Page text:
Tuesday, October 22, 2013

Review: Radiant Historia

The following is a guest review written by George Morin. You can find more of his work at Games On The Platform.

The term RPG has been thrown around loosely in recent times. More often than not, games use the term “RPG elements” to attach numbers to characters, equipment, and items. In the early days of RPGs the story was always the highlight of the genre with other elements complimenting it. The emotional attachment to guide each character through the game’s hardships and not letting them down. This is where Radiant Historia shines.

Radiant Historia is a Japanese RPG for the Nintendo DS that was released in early 2011 in North America. The art is a grittier and modern style which is lesser known for JRPGs. The adjustment may take some time, but it truly fits the world and story the game conveys. In this world there are two warring kingdoms, Alistel and Granorg. This war has developed due to the desertification of the world, which sucks the life out of all living things it touches. You are Stocke, an intelligence agent of the Alistel kingdom. As your story begins, Stocke receives a fatal mission that he barely escapes from and arrives in Historia, a timeless area containing the power of time travel. Stocke is the only one able to stop the desertification of the world through time travel and careful judgment.

Although a cliché opening to the story, it serves two important plot devices. First it is generic enough to allow anyone to understand the world's situation and why our protagonist needs to succeed until the end. A story is only as engaging as the player's attention span. If the story is too complex, confusing, or uses too much jargon, it won't engage the player to the fullest. The other important plot device this gives the player is time travel. The player has now gauged the strength of their character and has seen his weakness. Instead of plowing through enemies senselessly, an attachment to the characters grows as the characters do.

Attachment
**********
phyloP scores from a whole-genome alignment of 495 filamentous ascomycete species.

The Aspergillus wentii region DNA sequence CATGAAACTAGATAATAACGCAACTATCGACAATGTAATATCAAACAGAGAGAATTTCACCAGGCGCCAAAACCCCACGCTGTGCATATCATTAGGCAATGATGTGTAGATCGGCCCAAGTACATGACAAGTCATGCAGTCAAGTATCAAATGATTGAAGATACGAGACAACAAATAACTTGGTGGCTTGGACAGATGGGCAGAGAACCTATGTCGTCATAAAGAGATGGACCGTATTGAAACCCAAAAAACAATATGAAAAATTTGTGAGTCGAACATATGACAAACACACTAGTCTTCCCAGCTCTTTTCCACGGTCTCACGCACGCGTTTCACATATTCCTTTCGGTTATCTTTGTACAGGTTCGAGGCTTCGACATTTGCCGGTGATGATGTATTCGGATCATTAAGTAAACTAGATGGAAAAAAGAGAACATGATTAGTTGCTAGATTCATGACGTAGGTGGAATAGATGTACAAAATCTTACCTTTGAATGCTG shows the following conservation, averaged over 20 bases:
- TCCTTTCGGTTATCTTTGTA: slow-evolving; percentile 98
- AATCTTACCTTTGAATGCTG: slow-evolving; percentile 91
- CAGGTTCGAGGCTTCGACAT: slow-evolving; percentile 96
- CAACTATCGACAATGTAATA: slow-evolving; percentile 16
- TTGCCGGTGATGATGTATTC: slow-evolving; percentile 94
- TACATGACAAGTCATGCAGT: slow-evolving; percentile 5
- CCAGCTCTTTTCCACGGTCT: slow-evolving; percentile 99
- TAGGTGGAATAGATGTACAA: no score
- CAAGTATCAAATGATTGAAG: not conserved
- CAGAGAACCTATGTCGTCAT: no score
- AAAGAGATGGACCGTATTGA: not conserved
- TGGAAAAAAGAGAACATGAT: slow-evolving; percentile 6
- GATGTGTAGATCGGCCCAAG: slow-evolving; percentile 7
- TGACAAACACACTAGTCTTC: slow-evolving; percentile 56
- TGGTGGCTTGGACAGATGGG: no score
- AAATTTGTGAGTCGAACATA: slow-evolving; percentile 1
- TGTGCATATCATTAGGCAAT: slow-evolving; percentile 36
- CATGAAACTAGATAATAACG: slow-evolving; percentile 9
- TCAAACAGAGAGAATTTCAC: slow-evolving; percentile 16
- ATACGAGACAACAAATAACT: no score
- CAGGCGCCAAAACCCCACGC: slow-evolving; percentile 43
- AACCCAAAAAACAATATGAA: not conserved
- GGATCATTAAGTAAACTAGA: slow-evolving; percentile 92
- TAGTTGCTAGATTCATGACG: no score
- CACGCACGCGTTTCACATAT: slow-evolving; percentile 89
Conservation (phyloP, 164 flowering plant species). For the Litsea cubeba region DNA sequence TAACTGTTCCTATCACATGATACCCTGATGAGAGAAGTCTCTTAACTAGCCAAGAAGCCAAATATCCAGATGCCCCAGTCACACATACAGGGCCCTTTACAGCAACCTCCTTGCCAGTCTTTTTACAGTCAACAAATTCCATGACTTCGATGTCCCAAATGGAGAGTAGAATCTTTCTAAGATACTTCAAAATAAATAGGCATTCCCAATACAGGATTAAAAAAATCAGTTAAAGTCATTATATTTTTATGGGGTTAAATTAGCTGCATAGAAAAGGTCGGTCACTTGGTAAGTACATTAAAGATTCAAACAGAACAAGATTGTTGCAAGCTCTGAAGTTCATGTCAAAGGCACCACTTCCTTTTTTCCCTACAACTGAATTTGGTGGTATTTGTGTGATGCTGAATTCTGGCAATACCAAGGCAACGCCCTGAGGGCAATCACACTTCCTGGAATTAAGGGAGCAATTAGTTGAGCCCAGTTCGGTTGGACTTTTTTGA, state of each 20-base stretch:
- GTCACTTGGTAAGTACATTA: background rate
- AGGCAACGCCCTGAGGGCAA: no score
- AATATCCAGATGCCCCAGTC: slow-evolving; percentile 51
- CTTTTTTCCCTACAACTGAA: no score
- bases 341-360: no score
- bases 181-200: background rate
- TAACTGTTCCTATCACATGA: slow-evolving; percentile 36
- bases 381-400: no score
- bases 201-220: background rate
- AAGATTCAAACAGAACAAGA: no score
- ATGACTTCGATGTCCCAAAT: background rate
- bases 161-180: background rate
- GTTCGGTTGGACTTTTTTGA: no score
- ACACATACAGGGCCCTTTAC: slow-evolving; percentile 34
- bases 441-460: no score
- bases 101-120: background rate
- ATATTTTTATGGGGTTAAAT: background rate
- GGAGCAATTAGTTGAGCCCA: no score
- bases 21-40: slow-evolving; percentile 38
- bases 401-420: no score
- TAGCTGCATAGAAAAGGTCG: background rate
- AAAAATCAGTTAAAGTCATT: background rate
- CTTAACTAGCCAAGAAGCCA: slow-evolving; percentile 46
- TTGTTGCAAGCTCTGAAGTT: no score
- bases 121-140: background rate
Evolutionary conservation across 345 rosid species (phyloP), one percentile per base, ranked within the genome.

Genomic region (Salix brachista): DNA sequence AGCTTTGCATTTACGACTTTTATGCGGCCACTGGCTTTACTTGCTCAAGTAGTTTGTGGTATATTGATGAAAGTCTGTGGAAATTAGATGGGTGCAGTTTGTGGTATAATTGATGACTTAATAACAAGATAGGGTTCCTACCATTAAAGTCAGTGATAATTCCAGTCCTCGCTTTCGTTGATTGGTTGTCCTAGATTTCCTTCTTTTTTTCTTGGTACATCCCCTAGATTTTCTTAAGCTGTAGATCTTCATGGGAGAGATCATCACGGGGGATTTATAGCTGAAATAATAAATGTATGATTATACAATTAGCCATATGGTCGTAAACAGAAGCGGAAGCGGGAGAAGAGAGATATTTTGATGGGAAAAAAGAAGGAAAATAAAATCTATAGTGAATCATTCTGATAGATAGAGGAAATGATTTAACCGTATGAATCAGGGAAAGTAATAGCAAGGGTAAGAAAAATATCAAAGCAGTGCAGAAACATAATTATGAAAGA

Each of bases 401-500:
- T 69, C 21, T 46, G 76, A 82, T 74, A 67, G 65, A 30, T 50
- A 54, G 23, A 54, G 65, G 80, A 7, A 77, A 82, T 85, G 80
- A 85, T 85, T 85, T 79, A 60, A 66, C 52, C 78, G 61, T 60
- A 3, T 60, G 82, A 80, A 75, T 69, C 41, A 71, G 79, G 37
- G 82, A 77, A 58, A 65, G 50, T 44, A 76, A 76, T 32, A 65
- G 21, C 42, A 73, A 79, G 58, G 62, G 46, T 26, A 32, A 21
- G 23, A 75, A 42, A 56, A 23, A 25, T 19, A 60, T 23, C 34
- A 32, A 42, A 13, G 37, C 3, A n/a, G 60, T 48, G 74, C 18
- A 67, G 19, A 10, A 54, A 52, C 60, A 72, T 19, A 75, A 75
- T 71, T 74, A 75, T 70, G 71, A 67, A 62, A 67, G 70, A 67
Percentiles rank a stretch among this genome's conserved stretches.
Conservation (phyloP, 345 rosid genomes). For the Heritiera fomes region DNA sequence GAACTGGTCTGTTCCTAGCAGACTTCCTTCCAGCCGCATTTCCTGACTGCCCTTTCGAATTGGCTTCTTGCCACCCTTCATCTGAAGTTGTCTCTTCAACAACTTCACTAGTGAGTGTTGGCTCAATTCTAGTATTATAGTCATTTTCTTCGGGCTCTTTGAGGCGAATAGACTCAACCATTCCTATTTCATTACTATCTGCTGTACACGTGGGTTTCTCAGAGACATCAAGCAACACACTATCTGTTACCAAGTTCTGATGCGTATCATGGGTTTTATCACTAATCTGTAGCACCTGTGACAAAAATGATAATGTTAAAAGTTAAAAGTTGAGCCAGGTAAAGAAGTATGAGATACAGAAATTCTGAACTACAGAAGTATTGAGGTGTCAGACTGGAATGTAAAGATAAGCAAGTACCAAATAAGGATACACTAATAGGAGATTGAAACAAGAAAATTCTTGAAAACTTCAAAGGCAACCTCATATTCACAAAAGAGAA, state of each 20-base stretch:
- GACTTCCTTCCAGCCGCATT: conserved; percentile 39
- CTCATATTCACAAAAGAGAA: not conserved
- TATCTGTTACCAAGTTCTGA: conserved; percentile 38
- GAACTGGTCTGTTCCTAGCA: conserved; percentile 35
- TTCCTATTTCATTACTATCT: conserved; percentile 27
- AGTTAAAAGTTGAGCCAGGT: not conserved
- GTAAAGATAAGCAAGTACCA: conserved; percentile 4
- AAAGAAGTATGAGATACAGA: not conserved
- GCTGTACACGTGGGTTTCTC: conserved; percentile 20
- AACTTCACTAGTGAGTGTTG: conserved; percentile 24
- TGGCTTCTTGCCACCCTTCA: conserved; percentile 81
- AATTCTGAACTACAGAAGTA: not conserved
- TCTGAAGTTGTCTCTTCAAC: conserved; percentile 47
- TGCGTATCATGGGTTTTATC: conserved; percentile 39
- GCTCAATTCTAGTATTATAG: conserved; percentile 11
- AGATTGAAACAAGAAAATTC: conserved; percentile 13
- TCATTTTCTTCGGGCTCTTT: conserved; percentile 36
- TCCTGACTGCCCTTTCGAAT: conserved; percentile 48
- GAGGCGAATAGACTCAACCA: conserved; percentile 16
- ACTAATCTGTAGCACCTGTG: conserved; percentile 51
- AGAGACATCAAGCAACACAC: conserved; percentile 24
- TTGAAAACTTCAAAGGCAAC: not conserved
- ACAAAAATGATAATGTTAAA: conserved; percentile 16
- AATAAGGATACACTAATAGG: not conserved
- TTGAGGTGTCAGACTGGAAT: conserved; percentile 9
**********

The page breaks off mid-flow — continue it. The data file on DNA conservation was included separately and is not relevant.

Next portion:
Time travel can be a double edged sword. When done right, it gives the story flavor that otherwise wouldn't be possible. A decision right after receiving the power to time travel is to continue under the intelligence agent, or to join a friend’s unit within the military. This will create a two completely different time lines that the player must experience to reach the end. Holding two very different timelines with the same characters adds depth to every character in drastic ways. Completionists are able to experience every item, skill, party member, etc. the game has to offer.

The combat of the game is in many ways challenging and easy. It is turn based which is typical of RPGs, but it has a twist. Enemies can exist in a 3x3 grid, while your party plays in a similar fashion to turn based JRPGs. The interesting aspects of combat come from the positioning of the enemies. While you have multiple turns of your party in a row, enemies can be stacked and treated like they are attacked separately. Each character has various skills to move the enemies around their 3x3 field, giving usefulness to different characters for certain strategies.